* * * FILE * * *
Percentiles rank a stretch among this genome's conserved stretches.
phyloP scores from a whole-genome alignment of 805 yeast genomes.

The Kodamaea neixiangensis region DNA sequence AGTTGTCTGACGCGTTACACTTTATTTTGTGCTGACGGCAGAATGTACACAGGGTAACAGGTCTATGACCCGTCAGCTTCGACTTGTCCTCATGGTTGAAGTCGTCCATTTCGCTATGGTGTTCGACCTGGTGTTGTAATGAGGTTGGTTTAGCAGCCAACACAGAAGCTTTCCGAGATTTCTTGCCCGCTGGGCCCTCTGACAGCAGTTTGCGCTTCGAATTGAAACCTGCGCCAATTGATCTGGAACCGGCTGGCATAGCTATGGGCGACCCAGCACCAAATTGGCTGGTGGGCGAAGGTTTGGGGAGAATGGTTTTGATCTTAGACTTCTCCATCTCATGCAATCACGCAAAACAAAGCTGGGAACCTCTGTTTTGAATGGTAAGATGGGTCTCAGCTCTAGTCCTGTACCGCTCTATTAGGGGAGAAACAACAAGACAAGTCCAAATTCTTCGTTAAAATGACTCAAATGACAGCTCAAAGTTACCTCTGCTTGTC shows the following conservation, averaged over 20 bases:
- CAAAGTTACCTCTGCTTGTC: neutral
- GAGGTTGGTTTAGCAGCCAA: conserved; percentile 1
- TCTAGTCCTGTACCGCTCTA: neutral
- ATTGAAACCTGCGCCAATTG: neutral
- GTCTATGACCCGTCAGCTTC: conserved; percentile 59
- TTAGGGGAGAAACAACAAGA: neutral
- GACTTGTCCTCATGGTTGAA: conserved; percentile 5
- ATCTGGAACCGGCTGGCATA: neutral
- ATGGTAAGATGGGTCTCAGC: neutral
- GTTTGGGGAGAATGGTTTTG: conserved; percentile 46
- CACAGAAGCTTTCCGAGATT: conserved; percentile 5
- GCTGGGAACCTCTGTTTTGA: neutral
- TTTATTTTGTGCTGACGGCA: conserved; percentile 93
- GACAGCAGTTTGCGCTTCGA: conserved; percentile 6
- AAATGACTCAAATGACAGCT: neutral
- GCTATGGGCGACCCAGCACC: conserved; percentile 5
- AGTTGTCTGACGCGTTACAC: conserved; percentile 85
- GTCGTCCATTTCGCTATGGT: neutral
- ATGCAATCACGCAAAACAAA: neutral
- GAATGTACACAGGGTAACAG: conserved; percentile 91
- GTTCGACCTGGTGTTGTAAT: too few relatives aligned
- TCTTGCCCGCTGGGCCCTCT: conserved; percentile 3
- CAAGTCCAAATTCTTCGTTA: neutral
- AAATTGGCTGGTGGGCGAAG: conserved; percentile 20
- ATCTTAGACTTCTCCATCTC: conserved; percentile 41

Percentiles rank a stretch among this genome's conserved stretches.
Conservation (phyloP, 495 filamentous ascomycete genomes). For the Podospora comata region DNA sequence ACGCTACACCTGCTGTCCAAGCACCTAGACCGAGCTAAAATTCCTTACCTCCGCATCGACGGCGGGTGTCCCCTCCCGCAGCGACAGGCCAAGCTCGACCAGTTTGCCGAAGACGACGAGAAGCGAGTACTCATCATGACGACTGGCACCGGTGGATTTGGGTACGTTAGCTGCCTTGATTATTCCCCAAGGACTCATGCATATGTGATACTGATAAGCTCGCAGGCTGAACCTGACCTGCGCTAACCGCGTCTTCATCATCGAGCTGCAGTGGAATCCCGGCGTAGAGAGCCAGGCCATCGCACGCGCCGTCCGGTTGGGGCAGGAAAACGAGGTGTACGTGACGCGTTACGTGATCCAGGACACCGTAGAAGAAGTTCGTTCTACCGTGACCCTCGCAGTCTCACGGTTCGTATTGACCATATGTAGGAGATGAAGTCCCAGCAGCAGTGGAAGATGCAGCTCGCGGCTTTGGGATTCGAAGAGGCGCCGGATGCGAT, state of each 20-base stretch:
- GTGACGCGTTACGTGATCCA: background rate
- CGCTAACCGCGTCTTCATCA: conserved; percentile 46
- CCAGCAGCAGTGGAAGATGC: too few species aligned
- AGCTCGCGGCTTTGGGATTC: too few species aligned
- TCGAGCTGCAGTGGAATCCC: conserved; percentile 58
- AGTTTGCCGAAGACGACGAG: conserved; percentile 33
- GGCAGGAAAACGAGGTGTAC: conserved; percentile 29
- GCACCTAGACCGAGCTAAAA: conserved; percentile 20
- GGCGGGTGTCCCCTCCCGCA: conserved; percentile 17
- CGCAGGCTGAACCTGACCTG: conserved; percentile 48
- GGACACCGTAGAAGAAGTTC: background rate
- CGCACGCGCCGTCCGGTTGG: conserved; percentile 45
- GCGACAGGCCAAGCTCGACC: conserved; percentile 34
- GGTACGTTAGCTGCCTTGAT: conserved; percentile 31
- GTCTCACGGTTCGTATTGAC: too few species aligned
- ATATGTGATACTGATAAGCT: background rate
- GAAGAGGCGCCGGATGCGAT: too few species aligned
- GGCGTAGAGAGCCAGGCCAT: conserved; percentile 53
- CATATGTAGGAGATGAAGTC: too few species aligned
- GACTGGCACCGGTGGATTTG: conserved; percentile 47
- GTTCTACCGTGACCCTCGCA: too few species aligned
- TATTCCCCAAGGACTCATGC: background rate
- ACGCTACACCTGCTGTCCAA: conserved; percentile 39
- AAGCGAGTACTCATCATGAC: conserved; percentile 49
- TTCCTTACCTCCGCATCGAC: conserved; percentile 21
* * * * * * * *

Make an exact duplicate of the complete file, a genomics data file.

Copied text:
Percentiles rank a stretch among this genome's conserved stretches.
phyloP scores from a whole-genome alignment of 805 yeast genomes.

The Kodamaea neixiangensis region DNA sequence AGTTGTCTGACGCGTTACACTTTATTTTGTGCTGACGGCAGAATGTACACAGGGTAACAGGTCTATGACCCGTCAGCTTCGACTTGTCCTCATGGTTGAAGTCGTCCATTTCGCTATGGTGTTCGACCTGGTGTTGTAATGAGGTTGGTTTAGCAGCCAACACAGAAGCTTTCCGAGATTTCTTGCCCGCTGGGCCCTCTGACAGCAGTTTGCGCTTCGAATTGAAACCTGCGCCAATTGATCTGGAACCGGCTGGCATAGCTATGGGCGACCCAGCACCAAATTGGCTGGTGGGCGAAGGTTTGGGGAGAATGGTTTTGATCTTAGACTTCTCCATCTCATGCAATCACGCAAAACAAAGCTGGGAACCTCTGTTTTGAATGGTAAGATGGGTCTCAGCTCTAGTCCTGTACCGCTCTATTAGGGGAGAAACAACAAGACAAGTCCAAATTCTTCGTTAAAATGACTCAAATGACAGCTCAAAGTTACCTCTGCTTGTC shows the following conservation, averaged over 20 bases:
- CAAAGTTACCTCTGCTTGTC: neutral
- GAGGTTGGTTTAGCAGCCAA: conserved; percentile 1
- TCTAGTCCTGTACCGCTCTA: neutral
- ATTGAAACCTGCGCCAATTG: neutral
- GTCTATGACCCGTCAGCTTC: conserved; percentile 59
- TTAGGGGAGAAACAACAAGA: neutral
- GACTTGTCCTCATGGTTGAA: conserved; percentile 5
- ATCTGGAACCGGCTGGCATA: neutral
- ATGGTAAGATGGGTCTCAGC: neutral
- GTTTGGGGAGAATGGTTTTG: conserved; percentile 46
- CACAGAAGCTTTCCGAGATT: conserved; percentile 5
- GCTGGGAACCTCTGTTTTGA: neutral
- TTTATTTTGTGCTGACGGCA: conserved; percentile 93
- GACAGCAGTTTGCGCTTCGA: conserved; percentile 6
- AAATGACTCAAATGACAGCT: neutral
- GCTATGGGCGACCCAGCACC: conserved; percentile 5
- AGTTGTCTGACGCGTTACAC: conserved; percentile 85
- GTCGTCCATTTCGCTATGGT: neutral
- ATGCAATCACGCAAAACAAA: neutral
- GAATGTACACAGGGTAACAG: conserved; percentile 91
- GTTCGACCTGGTGTTGTAAT: too few relatives aligned
- TCTTGCCCGCTGGGCCCTCT: conserved; percentile 3
- CAAGTCCAAATTCTTCGTTA: neutral
- AAATTGGCTGGTGGGCGAAG: conserved; percentile 20
- ATCTTAGACTTCTCCATCTC: conserved; percentile 41

Percentiles rank a stretch among this genome's conserved stretches.
Conservation (phyloP, 495 filamentous ascomycete genomes). For the Podospora comata region DNA sequence ACGCTACACCTGCTGTCCAAGCACCTAGACCGAGCTAAAATTCCTTACCTCCGCATCGACGGCGGGTGTCCCCTCCCGCAGCGACAGGCCAAGCTCGACCAGTTTGCCGAAGACGACGAGAAGCGAGTACTCATCATGACGACTGGCACCGGTGGATTTGGGTACGTTAGCTGCCTTGATTATTCCCCAAGGACTCATGCATATGTGATACTGATAAGCTCGCAGGCTGAACCTGACCTGCGCTAACCGCGTCTTCATCATCGAGCTGCAGTGGAATCCCGGCGTAGAGAGCCAGGCCATCGCACGCGCCGTCCGGTTGGGGCAGGAAAACGAGGTGTACGTGACGCGTTACGTGATCCAGGACACCGTAGAAGAAGTTCGTTCTACCGTGACCCTCGCAGTCTCACGGTTCGTATTGACCATATGTAGGAGATGAAGTCCCAGCAGCAGTGGAAGATGCAGCTCGCGGCTTTGGGATTCGAAGAGGCGCCGGATGCGAT, state of each 20-base stretch:
- GTGACGCGTTACGTGATCCA: background rate
- CGCTAACCGCGTCTTCATCA: conserved; percentile 46
- CCAGCAGCAGTGGAAGATGC: too few species aligned
- AGCTCGCGGCTTTGGGATTC: too few species aligned
- TCGAGCTGCAGTGGAATCCC: conserved; percentile 58
- AGTTTGCCGAAGACGACGAG: conserved; percentile 33
- GGCAGGAAAACGAGGTGTAC: conserved; percentile 29
- GCACCTAGACCGAGCTAAAA: conserved; percentile 20
- GGCGGGTGTCCCCTCCCGCA: conserved; percentile 17
- CGCAGGCTGAACCTGACCTG: conserved; percentile 48
- GGACACCGTAGAAGAAGTTC: background rate
- CGCACGCGCCGTCCGGTTGG: conserved; percentile 45
- GCGACAGGCCAAGCTCGACC: conserved; percentile 34
- GGTACGTTAGCTGCCTTGAT: conserved; percentile 31
- GTCTCACGGTTCGTATTGAC: too few species aligned
- ATATGTGATACTGATAAGCT: background rate
- GAAGAGGCGCCGGATGCGAT: too few species aligned
- GGCGTAGAGAGCCAGGCCAT: conserved; percentile 53
- CATATGTAGGAGATGAAGTC: too few species aligned
- GACTGGCACCGGTGGATTTG: conserved; percentile 47
- GTTCTACCGTGACCCTCGCA: too few species aligned
- TATTCCCCAAGGACTCATGC: background rate
- ACGCTACACCTGCTGTCCAA: conserved; percentile 39
- AAGCGAGTACTCATCATGAC: conserved; percentile 49
- TTCCTTACCTCCGCATCGAC: conserved; percentile 21